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apart from the question of taste, they are ill-adapted for use in serious writings, and should be avoided. To be sure, a distinction has to be made between kinds of slang. Some are wholly bad; others are almost tolerable. For the “vulgar terms used by vulgar men to describe vulgar things ’’ nothing can be said; but for many apt or picturesque expressions which are derived from reputable sports or occupations, but which are still labeled “slang '' the case is a little different. A spoken language is a living thing. It is continually growing and enriching itself with words from various sources, and one of these sources, unquestionably, is slang. Many expressions in the English language which are now recognized by good usage as legitimate were once mere slang terms. “Bias,” “hazard,” “hit the mark,” “within an ace of,” for instance, are examples of such expressions. The language has adopted these terms in spite of the fact that they were once slang, but it has adopted them because they were needed. It will adopt others just as readily, provided they also are needed. This, however, is an important proviso; and the young writer who is proposing to use a favorite bit of slang would do well to pause and consider whether or not, in that particular case, the proviso has been met. As to the use of newly coined words, the caution already given with respect to the use of slang may be repeated: it is permissible only when the language has need of the new words. With a thinking, progressive people, new things and new ideas are constantly coming into vogue, and so long as this is true, so long will there be a need for new words. To object to these new words would be to deny to the language the means offmaking a natural growth. At the same time, before a writer introduces, or uses, a new word, he should be quite sure that the need for it really exists. Language is, on the whole, rather impatient of useless terms. It prefers to adapt, wherever possible, old words to new uses, rather than to invent new terms for everything; and whenever it finds itself encumbered with more words to express a given idea than are necessary, it usually shows a tendency to get rid of some of them. As every writer owes something to his language, it is his duty, therefore, to avoid trying to foist useless baggage upon it. Before venturing upon the coinage of new words, he should exhaust the possibilities of those already at his command. With regard to accuracy, it would seem to be the duty of the writer, if he really wishes to say something, to try to find the word which will, so far as he can see, precisely express the thought he has in his mind. This word, provided it is one which will be understood by his readers, is the word he should use. If there is any conflict between the demands of accuracy and intelligibility, he should always prefer, of course, intelligibility to accuracy. A word which is understood, even though it be not just the right word, may come near conveying the idea the writer intended; but a word which is not understood, no matter how exactly used or how accurately it may fit the thought in the writer's mind, is not likely to convey any idea at all. How to find the right word is often a difficult matter; no unfailing rule for finding it can be given. It may be safely said that wide reading and at least some experience in writing will alone give one that thorough knowledge of words necessary to the making of the right choice on a given occasion. He who would learn to write, then, should, as has already been suggested, first do a good deal of careful reading in standard authors—the more the better. Reading, however, can be supplemented by the judicious use of a dictionary or a book of synonyms; and it is a good plan for the young writer to keep one or the other at his elbow while writing, and to get into the habit of consulting it frequently. Suppose, for example, the writer is at a loss for some good, specific word to express the idea of “searching for,” “finding out ’’—the adroit and persistent questioning, let us say, of a reluctant witness to get at the truth. General terms to express the idea are “find out,” “search for,” “discover,” “get at.” One of these will probably be the first to occur to the writer; but suppose no one of them is satisfactory. Thereupon the dictionary or book of synonyms is brought into requisition. On turning up in the index of Roget’s Treasury of English Words, for instance, any one of the terms mentioned, the inquirer will be referred to the section on “Results of Reasoning,” where he will find all sorts of expressions for the general idea. Running over these, he will come at length to “ferret out,” which, let us suppose, strikes him as the term he wants to use. To reassure himself, he may look it up in the dictionary. There he will find that it means, literally, “to drive out of a lurking-place, as a ferret does a rabbit.’’’ and that figuratively it means “to search out by perseverance and cunning.” He has now a term which exactly fits the thought in his mind, and he will consequently be able to make what he says much more effective than if he had been content with the first general word that occurred to him. With regard to the necessity for being forceful, the writer must remember that he cannot always assume an eagerness on the part of his readers to learn what he has to say. If he could assume so much, accuracy and clearness in the choice of his words would be all that he need concern himself about. But few are so much on the alert for what may be of interest to them that they will seek it out wherever it may be found. Most men need to have their attention attracted or compelled. To make the communication of his thought effective, therefore, the writer must endeavor to give to his style some degree of forcefulness. His words, that is, must not only be intelligible and accurately used; they must be forceful as well; they must be words which, when used under given conditions, attract or compel our attention, make us feel that they are the fit words to use under those conditions. The forceful word is the apt word, the word that not only fits the place in which it is put, but makes us recognize that fact.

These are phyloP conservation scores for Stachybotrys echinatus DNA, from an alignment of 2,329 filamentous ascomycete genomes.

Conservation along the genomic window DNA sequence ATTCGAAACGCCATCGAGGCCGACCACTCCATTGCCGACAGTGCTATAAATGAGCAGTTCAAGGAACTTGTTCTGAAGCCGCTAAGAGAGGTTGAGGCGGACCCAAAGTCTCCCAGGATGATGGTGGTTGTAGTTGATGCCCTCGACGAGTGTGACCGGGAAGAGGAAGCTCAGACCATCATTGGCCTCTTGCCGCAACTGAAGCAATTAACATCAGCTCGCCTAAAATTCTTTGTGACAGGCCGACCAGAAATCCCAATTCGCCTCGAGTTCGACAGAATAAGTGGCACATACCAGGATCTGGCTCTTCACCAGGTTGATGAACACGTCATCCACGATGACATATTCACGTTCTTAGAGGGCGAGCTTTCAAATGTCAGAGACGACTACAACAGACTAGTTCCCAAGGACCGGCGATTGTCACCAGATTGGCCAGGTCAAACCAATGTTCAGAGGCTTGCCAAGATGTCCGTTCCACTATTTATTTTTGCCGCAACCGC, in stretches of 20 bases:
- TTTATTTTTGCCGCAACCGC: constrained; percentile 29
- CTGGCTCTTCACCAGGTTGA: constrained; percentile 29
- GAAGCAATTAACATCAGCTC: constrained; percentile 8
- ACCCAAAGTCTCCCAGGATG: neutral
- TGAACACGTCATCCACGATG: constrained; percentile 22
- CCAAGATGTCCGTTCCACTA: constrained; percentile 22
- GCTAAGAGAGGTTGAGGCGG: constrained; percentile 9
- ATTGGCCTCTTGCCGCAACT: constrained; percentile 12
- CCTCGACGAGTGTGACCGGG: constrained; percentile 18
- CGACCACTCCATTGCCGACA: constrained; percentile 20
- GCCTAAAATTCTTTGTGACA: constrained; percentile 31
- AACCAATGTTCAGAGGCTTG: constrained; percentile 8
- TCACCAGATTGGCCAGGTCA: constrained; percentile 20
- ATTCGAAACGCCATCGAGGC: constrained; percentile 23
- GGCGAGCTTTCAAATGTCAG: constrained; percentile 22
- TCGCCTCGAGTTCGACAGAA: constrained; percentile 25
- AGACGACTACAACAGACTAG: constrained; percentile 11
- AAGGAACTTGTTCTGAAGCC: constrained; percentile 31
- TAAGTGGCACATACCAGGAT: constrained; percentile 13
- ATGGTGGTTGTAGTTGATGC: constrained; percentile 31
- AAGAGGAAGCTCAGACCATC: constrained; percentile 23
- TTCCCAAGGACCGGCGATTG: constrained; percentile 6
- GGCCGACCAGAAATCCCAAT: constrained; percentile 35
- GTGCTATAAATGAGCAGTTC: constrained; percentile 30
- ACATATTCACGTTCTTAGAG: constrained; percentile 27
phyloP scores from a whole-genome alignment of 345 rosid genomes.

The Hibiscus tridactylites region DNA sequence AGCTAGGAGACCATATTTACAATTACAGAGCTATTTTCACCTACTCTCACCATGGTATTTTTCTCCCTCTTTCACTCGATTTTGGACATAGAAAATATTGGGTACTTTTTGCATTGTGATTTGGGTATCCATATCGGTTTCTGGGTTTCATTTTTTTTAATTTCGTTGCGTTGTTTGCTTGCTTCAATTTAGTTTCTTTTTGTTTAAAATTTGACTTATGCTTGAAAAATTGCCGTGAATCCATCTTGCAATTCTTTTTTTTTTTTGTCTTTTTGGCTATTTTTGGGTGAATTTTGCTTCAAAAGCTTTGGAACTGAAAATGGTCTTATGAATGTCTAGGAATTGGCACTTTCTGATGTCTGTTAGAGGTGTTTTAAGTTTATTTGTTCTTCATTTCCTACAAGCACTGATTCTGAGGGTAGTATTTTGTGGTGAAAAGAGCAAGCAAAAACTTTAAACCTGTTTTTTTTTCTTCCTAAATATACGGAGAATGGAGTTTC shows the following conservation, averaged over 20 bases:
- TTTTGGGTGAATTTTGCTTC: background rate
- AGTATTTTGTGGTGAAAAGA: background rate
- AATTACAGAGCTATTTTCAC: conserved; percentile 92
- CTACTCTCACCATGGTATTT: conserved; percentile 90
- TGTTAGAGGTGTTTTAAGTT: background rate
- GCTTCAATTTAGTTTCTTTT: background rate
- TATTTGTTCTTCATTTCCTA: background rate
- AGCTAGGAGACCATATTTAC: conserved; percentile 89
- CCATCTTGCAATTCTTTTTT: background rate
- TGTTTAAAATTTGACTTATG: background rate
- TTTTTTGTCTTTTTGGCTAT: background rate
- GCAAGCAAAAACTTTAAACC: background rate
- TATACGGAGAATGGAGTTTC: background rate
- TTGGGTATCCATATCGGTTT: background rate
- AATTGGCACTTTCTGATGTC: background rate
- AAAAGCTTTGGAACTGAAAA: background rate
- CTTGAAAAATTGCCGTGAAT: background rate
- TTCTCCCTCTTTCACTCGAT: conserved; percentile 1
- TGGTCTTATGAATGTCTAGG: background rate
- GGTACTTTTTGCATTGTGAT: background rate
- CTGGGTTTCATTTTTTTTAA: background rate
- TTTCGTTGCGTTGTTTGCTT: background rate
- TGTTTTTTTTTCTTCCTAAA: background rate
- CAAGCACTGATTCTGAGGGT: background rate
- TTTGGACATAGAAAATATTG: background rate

* See the Century Dictionary.